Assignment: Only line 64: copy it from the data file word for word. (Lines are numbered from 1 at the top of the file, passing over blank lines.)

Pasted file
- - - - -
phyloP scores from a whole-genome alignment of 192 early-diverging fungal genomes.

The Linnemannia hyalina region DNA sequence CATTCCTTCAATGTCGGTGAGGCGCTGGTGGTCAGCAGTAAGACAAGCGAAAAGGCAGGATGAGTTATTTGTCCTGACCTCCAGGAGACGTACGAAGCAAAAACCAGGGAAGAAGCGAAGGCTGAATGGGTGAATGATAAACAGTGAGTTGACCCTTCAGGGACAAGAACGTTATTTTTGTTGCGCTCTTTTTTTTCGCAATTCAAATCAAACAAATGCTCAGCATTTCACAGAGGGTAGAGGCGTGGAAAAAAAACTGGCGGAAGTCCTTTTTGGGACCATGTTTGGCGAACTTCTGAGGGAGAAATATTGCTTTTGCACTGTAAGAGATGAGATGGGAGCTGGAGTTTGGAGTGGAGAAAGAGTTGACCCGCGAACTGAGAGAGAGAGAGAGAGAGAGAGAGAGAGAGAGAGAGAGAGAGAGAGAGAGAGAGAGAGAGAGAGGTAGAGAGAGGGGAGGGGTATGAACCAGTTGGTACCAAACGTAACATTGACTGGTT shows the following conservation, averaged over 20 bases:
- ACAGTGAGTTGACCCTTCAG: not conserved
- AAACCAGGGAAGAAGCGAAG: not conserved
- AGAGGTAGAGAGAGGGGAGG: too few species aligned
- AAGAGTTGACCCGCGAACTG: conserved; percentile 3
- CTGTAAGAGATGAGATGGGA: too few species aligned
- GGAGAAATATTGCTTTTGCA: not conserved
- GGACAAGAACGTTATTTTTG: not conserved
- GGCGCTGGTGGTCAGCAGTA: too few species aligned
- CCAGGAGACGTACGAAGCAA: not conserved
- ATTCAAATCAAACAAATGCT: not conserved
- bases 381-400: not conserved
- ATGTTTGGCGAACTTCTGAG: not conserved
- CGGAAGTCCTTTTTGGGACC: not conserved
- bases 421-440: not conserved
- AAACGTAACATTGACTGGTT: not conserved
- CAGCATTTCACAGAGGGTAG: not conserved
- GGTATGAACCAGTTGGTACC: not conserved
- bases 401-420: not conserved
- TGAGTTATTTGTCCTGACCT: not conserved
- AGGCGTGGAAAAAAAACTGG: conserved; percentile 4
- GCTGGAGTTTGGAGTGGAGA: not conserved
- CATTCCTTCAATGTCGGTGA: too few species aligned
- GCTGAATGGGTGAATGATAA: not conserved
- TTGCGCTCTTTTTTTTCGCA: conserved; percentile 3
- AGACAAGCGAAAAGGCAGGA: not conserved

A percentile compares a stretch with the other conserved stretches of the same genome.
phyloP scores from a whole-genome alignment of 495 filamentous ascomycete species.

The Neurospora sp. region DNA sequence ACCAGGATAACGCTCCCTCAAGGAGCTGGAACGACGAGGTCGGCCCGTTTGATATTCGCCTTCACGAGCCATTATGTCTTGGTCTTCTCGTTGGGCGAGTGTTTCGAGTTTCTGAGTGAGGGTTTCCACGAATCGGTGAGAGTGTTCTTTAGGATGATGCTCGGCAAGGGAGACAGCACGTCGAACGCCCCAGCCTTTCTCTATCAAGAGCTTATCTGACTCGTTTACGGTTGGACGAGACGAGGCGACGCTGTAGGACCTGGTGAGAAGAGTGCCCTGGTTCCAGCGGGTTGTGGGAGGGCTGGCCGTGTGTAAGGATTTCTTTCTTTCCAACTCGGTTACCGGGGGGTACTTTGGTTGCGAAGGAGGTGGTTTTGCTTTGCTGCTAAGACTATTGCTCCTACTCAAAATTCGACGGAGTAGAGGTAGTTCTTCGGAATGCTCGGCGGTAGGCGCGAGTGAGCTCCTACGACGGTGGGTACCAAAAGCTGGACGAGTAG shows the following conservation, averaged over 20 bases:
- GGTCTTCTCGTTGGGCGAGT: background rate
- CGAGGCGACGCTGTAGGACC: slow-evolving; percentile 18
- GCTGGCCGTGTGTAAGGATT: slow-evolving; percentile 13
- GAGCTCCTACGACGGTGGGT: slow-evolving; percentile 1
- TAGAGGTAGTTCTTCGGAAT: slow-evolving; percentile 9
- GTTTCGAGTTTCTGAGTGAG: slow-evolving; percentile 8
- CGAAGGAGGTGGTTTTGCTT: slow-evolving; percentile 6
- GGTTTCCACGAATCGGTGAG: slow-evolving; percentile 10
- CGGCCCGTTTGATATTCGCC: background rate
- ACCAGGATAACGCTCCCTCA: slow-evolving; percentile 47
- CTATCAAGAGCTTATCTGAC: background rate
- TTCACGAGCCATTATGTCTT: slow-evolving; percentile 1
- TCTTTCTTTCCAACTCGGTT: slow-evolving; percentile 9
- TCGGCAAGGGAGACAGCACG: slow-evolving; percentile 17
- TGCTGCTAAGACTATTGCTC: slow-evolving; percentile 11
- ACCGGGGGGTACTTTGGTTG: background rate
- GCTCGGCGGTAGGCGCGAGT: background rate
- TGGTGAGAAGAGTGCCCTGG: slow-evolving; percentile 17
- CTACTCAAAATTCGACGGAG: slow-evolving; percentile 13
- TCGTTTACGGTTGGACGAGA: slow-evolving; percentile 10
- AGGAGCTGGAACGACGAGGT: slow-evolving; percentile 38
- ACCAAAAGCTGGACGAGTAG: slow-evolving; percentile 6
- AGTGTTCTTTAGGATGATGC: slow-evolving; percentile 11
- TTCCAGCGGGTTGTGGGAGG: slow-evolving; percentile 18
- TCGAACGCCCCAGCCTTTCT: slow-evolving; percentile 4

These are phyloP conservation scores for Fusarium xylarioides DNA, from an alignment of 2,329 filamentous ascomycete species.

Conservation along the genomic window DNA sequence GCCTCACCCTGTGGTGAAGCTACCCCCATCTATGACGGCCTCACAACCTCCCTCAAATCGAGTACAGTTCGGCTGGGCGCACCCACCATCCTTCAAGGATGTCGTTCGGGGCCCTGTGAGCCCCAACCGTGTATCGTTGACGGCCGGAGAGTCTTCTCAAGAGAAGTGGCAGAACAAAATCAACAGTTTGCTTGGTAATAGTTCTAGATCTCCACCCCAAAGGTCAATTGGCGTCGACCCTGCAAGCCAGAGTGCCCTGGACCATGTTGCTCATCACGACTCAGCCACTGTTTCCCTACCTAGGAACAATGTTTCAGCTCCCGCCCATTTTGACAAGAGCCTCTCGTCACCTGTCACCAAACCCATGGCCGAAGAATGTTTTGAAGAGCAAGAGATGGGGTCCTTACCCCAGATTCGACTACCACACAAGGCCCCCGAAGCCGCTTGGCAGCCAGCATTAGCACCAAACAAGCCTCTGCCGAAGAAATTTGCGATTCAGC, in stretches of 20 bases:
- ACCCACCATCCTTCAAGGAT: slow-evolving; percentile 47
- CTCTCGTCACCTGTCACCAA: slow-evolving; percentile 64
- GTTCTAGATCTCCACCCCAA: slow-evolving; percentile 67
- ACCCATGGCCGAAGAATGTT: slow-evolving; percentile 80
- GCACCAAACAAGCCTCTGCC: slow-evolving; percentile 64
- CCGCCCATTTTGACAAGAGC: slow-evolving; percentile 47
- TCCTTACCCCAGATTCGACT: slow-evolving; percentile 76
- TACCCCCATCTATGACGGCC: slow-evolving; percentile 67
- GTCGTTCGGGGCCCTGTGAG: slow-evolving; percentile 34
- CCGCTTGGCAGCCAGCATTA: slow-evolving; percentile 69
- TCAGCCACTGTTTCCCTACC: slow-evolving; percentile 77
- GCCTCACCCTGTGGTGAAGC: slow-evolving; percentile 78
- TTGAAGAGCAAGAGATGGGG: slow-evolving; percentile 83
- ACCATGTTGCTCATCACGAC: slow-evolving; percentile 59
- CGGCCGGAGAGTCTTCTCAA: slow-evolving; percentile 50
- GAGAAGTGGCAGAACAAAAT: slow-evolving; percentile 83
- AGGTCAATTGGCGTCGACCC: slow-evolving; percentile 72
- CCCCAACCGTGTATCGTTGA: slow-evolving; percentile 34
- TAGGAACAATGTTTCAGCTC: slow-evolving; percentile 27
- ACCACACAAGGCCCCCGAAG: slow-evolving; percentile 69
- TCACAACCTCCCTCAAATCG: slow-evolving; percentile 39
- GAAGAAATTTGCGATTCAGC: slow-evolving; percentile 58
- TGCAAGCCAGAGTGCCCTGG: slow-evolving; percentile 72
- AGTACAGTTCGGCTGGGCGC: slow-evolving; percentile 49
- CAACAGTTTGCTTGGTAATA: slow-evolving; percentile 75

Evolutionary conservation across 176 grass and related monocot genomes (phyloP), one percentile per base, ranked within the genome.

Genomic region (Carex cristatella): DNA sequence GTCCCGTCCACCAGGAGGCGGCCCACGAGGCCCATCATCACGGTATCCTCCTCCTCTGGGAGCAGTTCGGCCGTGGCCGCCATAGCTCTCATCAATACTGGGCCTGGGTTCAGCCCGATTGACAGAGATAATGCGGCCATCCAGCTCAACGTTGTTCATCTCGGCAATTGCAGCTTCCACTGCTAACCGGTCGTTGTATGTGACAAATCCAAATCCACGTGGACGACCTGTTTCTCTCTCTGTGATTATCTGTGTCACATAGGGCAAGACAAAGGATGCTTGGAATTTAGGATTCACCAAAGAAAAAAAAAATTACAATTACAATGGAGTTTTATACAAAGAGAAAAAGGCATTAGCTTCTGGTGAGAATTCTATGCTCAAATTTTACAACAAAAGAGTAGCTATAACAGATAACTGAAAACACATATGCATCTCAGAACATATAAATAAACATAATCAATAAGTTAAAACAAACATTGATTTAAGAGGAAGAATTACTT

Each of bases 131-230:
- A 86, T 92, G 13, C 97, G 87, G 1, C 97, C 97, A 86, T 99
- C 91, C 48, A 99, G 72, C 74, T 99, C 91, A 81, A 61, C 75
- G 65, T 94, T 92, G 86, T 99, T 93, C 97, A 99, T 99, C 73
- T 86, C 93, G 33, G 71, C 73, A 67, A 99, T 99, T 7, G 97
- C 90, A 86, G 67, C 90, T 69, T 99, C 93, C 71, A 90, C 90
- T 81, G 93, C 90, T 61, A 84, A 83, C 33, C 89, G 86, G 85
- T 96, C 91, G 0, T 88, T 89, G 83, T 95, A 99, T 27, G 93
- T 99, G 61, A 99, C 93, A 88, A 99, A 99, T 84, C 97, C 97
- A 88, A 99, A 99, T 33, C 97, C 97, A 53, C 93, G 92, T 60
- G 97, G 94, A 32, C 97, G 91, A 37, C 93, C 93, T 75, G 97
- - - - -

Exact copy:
- TCCTTACCCCAGATTCGACT: slow-evolving; percentile 76